Further stimulus for early holiday gift buying came with what came to be called "Franksgiving" in 1939, 1940, and 1941 when President Franklin D. Roosevelt moved the celebration of Thanksgiving forward a week in order to help boost retail sales by prolonging the Christmas shopping season. This was followed by the sending of millions of American fighting men overseas in 1942 to engage in World War II. As a result, the U.S. Post Office Department called on those at home to send all Christmas mail addressed to men in uniform abroad by November 1. To comply with this request, Americans began shopping for Christmas in September and did not quit after the mailing deadline. As a newspaper in St. Louis, Missouri noted, "this first burst of Christmas buying put shoppers in the mood for winding up their annual stint early, now that they had started."[9]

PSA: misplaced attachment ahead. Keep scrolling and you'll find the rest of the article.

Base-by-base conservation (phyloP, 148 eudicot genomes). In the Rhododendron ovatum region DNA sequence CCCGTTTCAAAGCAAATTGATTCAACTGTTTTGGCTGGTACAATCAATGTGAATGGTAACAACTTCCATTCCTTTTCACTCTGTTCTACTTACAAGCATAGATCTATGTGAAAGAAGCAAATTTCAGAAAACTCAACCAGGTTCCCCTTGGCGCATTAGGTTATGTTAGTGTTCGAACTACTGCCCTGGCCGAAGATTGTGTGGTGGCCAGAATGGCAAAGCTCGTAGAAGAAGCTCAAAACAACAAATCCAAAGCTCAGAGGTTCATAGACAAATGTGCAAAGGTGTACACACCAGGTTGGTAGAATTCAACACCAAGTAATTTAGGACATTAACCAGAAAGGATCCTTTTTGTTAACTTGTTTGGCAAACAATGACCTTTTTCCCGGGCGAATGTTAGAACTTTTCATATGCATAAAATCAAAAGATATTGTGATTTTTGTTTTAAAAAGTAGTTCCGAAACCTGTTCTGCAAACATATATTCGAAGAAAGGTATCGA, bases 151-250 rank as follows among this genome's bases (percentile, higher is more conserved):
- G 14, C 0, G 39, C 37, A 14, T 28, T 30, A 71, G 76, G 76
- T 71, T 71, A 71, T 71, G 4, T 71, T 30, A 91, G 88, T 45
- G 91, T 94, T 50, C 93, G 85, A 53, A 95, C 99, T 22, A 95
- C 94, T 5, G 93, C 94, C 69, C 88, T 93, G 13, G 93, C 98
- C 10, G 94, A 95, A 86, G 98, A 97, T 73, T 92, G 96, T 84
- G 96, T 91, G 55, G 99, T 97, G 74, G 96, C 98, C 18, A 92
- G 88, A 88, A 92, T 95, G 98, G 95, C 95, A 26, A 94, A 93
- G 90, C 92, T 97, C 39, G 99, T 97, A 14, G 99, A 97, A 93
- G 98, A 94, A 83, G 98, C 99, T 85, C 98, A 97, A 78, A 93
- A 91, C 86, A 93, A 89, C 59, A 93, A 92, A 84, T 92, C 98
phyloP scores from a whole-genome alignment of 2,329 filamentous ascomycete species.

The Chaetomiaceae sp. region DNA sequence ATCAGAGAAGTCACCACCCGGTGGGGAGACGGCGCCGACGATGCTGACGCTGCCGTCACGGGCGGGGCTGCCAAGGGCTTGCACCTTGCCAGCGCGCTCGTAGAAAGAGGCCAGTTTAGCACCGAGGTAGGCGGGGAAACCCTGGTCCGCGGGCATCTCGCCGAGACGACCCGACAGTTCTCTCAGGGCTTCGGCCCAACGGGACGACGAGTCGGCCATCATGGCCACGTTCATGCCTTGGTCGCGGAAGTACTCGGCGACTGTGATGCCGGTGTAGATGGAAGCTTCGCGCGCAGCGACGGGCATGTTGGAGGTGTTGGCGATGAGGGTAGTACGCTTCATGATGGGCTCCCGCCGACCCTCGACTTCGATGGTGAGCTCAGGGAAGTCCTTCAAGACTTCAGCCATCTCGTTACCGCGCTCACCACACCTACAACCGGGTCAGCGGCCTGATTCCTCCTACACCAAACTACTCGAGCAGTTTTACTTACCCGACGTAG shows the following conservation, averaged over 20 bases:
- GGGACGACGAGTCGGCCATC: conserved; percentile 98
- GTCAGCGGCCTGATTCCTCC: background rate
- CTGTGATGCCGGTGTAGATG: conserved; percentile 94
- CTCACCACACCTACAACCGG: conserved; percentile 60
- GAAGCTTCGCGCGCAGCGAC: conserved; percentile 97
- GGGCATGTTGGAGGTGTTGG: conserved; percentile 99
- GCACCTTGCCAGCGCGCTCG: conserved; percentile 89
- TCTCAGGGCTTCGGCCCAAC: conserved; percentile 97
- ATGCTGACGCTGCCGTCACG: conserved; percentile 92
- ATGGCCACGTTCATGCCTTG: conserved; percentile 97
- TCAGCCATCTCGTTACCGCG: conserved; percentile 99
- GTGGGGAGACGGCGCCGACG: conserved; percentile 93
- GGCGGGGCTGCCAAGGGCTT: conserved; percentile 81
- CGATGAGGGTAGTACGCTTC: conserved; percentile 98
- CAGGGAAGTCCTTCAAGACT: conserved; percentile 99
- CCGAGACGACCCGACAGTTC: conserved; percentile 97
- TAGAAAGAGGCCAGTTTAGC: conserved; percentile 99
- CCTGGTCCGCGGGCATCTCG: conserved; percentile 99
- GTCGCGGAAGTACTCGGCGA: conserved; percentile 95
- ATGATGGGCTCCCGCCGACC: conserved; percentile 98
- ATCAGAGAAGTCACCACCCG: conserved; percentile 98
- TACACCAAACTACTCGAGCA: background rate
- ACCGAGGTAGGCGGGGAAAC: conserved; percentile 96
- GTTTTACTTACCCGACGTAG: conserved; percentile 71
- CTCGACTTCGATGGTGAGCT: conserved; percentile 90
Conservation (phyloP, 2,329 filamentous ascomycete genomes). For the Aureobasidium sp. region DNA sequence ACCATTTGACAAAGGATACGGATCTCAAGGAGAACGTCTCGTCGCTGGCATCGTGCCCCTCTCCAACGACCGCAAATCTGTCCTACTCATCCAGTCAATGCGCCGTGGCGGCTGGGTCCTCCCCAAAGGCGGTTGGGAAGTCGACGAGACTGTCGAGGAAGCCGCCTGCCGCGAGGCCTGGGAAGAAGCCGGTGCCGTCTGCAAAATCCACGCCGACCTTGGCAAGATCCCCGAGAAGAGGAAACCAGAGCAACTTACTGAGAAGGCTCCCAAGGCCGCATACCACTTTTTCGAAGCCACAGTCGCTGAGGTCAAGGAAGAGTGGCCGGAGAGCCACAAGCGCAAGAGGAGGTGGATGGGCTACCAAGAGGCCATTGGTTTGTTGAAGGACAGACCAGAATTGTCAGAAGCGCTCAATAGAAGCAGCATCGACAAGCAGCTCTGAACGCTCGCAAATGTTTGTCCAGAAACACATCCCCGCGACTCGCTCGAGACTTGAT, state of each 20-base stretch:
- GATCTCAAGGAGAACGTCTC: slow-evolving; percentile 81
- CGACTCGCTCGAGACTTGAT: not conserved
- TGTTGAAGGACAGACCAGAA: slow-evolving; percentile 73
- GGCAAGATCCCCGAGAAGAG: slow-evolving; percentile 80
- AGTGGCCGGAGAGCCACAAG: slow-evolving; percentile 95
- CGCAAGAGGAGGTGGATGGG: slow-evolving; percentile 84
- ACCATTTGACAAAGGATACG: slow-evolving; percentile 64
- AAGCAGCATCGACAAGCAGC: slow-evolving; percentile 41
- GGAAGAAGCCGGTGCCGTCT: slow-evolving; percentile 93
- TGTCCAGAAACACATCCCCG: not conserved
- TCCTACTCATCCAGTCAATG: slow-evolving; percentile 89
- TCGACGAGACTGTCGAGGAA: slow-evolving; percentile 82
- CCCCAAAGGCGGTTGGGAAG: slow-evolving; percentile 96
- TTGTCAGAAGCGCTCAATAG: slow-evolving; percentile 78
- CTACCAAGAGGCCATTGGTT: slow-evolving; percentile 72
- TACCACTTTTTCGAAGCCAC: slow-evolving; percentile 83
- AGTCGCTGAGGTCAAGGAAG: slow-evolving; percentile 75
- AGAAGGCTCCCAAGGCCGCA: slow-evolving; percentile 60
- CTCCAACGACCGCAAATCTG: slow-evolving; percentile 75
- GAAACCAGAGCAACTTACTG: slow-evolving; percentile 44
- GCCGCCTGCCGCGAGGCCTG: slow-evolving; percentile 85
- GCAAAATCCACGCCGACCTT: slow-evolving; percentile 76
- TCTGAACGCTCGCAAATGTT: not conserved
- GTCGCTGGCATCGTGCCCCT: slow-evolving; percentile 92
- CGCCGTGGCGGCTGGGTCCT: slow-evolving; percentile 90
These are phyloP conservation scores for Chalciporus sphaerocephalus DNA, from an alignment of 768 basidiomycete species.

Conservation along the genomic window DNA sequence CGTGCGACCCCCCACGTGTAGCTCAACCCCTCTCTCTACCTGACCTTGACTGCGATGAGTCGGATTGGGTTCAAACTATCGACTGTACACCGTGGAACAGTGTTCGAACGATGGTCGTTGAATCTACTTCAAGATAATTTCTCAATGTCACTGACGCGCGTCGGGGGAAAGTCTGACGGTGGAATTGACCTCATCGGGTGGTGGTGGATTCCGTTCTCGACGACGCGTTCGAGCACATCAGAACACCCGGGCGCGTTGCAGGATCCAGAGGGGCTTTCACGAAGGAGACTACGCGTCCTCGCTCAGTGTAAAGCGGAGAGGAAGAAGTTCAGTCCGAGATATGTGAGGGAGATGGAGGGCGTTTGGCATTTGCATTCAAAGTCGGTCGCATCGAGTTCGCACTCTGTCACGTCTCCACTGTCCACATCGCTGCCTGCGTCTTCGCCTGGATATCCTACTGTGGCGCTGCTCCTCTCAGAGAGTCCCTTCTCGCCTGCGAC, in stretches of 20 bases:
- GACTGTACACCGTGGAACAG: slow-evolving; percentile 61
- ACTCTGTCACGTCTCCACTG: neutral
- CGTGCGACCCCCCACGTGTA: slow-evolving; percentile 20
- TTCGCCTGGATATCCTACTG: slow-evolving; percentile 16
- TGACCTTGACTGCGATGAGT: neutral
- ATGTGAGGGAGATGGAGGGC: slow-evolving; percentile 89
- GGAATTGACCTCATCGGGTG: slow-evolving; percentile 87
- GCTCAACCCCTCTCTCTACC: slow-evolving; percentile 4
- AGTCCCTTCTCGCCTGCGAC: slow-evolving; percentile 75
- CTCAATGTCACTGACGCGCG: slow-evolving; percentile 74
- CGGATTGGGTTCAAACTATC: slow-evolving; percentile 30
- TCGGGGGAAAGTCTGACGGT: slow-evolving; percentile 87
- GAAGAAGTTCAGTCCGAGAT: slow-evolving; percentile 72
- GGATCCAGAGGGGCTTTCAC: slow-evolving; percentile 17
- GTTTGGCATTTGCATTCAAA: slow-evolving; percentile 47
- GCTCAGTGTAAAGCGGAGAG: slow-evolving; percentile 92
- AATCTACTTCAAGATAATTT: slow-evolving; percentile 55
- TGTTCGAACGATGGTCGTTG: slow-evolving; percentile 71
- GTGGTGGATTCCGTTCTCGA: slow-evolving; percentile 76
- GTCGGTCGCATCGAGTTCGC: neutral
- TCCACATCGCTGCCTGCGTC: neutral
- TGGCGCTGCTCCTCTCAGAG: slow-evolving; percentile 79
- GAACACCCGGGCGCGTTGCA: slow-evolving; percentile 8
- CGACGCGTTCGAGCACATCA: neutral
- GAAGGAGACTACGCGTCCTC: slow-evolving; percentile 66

Much more recently, the hardware chain Lowe's as well as Home Depot provided impetus for it in 2000 with a policy of setting out Christmas trees and decorations by October 1, mainly because the Halloween and Thanksgiving holidays do not provide enough merchandise or sales to fill retail space between the end of the summer season and the Christmas season.[citation needed] In 2002–2003, Christmas creep accelerated markedly with retailers such as Walmart, J. C. Penney, and Target beginning their Christmas sales in October.[10] In 2006 the National Retail Federation, an industry trade group, said that 40 percent of consumers planned to start their holiday shopping before Halloween. Since the 2010s, there has been a growing trend for retailers to start selling holiday merchandise in mid- to late-September, with retailers such as Walmart, Sam's Club, Kmart, Costco, J.C. Penney, Sears, and Lowe's now beginning their Christmas sales earlier than October 1.[11]